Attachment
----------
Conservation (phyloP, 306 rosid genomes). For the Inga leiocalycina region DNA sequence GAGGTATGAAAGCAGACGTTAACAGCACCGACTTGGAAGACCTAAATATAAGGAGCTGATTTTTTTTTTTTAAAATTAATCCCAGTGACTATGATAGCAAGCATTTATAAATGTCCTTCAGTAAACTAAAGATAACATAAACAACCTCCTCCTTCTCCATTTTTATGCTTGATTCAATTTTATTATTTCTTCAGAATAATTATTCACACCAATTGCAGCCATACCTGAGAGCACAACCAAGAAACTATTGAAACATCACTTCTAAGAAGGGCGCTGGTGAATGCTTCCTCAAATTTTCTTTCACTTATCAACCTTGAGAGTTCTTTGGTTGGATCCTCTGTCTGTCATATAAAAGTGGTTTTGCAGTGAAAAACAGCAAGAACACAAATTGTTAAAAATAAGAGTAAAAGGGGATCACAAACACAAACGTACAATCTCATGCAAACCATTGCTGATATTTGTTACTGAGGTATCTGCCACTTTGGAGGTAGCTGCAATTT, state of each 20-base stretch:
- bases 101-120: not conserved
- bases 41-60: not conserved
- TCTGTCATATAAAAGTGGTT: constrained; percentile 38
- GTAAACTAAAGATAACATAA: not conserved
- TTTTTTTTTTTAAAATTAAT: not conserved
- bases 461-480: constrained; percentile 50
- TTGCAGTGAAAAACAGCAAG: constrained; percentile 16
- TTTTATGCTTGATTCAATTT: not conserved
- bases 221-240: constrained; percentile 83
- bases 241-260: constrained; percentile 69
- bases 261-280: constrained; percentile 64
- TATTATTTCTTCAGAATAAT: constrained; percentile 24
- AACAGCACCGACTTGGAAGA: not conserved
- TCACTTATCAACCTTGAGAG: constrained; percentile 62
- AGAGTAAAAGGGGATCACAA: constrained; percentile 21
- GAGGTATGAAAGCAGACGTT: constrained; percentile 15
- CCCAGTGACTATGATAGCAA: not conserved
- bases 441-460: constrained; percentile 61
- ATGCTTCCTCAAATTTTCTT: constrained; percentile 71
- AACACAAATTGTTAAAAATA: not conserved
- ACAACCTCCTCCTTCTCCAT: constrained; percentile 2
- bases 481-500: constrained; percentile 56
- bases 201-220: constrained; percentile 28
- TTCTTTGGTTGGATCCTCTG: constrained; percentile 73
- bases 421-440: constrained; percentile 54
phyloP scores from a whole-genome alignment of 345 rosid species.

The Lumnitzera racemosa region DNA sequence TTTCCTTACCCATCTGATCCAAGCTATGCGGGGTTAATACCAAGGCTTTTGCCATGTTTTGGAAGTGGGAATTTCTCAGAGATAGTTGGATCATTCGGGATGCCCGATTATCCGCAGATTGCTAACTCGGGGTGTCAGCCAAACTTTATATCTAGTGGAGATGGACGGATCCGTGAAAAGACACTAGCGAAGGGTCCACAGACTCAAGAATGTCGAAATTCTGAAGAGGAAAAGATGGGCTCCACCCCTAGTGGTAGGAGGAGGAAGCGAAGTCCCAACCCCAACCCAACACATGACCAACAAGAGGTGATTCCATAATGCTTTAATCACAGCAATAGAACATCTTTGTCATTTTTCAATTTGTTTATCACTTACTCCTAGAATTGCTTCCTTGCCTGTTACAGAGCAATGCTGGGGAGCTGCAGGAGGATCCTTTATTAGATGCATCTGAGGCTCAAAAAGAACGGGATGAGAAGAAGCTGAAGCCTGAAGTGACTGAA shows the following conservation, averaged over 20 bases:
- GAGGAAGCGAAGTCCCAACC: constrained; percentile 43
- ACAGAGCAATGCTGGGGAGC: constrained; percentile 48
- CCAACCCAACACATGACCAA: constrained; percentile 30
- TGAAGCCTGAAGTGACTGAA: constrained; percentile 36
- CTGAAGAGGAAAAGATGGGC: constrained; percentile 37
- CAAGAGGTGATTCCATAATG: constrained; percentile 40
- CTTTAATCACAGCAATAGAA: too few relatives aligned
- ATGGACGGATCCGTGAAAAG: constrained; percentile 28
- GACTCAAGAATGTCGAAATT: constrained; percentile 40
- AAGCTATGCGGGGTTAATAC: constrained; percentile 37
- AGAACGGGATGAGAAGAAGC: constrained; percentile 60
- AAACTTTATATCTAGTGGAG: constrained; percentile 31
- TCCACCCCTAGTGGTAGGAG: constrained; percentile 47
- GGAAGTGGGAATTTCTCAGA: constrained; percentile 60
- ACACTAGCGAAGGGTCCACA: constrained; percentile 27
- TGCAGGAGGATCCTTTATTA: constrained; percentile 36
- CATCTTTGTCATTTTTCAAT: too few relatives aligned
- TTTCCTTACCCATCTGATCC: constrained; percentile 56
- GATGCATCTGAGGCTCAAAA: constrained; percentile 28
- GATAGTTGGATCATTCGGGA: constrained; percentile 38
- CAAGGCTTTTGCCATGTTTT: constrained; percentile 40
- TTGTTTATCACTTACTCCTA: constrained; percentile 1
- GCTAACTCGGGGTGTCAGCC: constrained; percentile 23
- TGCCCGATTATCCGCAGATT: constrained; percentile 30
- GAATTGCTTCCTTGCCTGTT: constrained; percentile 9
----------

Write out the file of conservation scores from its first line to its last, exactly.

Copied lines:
Conservation (phyloP, 306 rosid genomes). For the Inga leiocalycina region DNA sequence GAGGTATGAAAGCAGACGTTAACAGCACCGACTTGGAAGACCTAAATATAAGGAGCTGATTTTTTTTTTTTAAAATTAATCCCAGTGACTATGATAGCAAGCATTTATAAATGTCCTTCAGTAAACTAAAGATAACATAAACAACCTCCTCCTTCTCCATTTTTATGCTTGATTCAATTTTATTATTTCTTCAGAATAATTATTCACACCAATTGCAGCCATACCTGAGAGCACAACCAAGAAACTATTGAAACATCACTTCTAAGAAGGGCGCTGGTGAATGCTTCCTCAAATTTTCTTTCACTTATCAACCTTGAGAGTTCTTTGGTTGGATCCTCTGTCTGTCATATAAAAGTGGTTTTGCAGTGAAAAACAGCAAGAACACAAATTGTTAAAAATAAGAGTAAAAGGGGATCACAAACACAAACGTACAATCTCATGCAAACCATTGCTGATATTTGTTACTGAGGTATCTGCCACTTTGGAGGTAGCTGCAATTT, state of each 20-base stretch:
- bases 101-120: not conserved
- bases 41-60: not conserved
- TCTGTCATATAAAAGTGGTT: constrained; percentile 38
- GTAAACTAAAGATAACATAA: not conserved
- TTTTTTTTTTTAAAATTAAT: not conserved
- bases 461-480: constrained; percentile 50
- TTGCAGTGAAAAACAGCAAG: constrained; percentile 16
- TTTTATGCTTGATTCAATTT: not conserved
- bases 221-240: constrained; percentile 83
- bases 241-260: constrained; percentile 69
- bases 261-280: constrained; percentile 64
- TATTATTTCTTCAGAATAAT: constrained; percentile 24
- AACAGCACCGACTTGGAAGA: not conserved
- TCACTTATCAACCTTGAGAG: constrained; percentile 62
- AGAGTAAAAGGGGATCACAA: constrained; percentile 21
- GAGGTATGAAAGCAGACGTT: constrained; percentile 15
- CCCAGTGACTATGATAGCAA: not conserved
- bases 441-460: constrained; percentile 61
- ATGCTTCCTCAAATTTTCTT: constrained; percentile 71
- AACACAAATTGTTAAAAATA: not conserved
- ACAACCTCCTCCTTCTCCAT: constrained; percentile 2
- bases 481-500: constrained; percentile 56
- bases 201-220: constrained; percentile 28
- TTCTTTGGTTGGATCCTCTG: constrained; percentile 73
- bases 421-440: constrained; percentile 54
phyloP scores from a whole-genome alignment of 345 rosid species.

The Lumnitzera racemosa region DNA sequence TTTCCTTACCCATCTGATCCAAGCTATGCGGGGTTAATACCAAGGCTTTTGCCATGTTTTGGAAGTGGGAATTTCTCAGAGATAGTTGGATCATTCGGGATGCCCGATTATCCGCAGATTGCTAACTCGGGGTGTCAGCCAAACTTTATATCTAGTGGAGATGGACGGATCCGTGAAAAGACACTAGCGAAGGGTCCACAGACTCAAGAATGTCGAAATTCTGAAGAGGAAAAGATGGGCTCCACCCCTAGTGGTAGGAGGAGGAAGCGAAGTCCCAACCCCAACCCAACACATGACCAACAAGAGGTGATTCCATAATGCTTTAATCACAGCAATAGAACATCTTTGTCATTTTTCAATTTGTTTATCACTTACTCCTAGAATTGCTTCCTTGCCTGTTACAGAGCAATGCTGGGGAGCTGCAGGAGGATCCTTTATTAGATGCATCTGAGGCTCAAAAAGAACGGGATGAGAAGAAGCTGAAGCCTGAAGTGACTGAA shows the following conservation, averaged over 20 bases:
- GAGGAAGCGAAGTCCCAACC: constrained; percentile 43
- ACAGAGCAATGCTGGGGAGC: constrained; percentile 48
- CCAACCCAACACATGACCAA: constrained; percentile 30
- TGAAGCCTGAAGTGACTGAA: constrained; percentile 36
- CTGAAGAGGAAAAGATGGGC: constrained; percentile 37
- CAAGAGGTGATTCCATAATG: constrained; percentile 40
- CTTTAATCACAGCAATAGAA: too few relatives aligned
- ATGGACGGATCCGTGAAAAG: constrained; percentile 28
- GACTCAAGAATGTCGAAATT: constrained; percentile 40
- AAGCTATGCGGGGTTAATAC: constrained; percentile 37
- AGAACGGGATGAGAAGAAGC: constrained; percentile 60
- AAACTTTATATCTAGTGGAG: constrained; percentile 31
- TCCACCCCTAGTGGTAGGAG: constrained; percentile 47
- GGAAGTGGGAATTTCTCAGA: constrained; percentile 60
- ACACTAGCGAAGGGTCCACA: constrained; percentile 27
- TGCAGGAGGATCCTTTATTA: constrained; percentile 36
- CATCTTTGTCATTTTTCAAT: too few relatives aligned
- TTTCCTTACCCATCTGATCC: constrained; percentile 56
- GATGCATCTGAGGCTCAAAA: constrained; percentile 28
- GATAGTTGGATCATTCGGGA: constrained; percentile 38
- CAAGGCTTTTGCCATGTTTT: constrained; percentile 40
- TTGTTTATCACTTACTCCTA: constrained; percentile 1
- GCTAACTCGGGGTGTCAGCC: constrained; percentile 23
- TGCCCGATTATCCGCAGATT: constrained; percentile 30
- GAATTGCTTCCTTGCCTGTT: constrained; percentile 9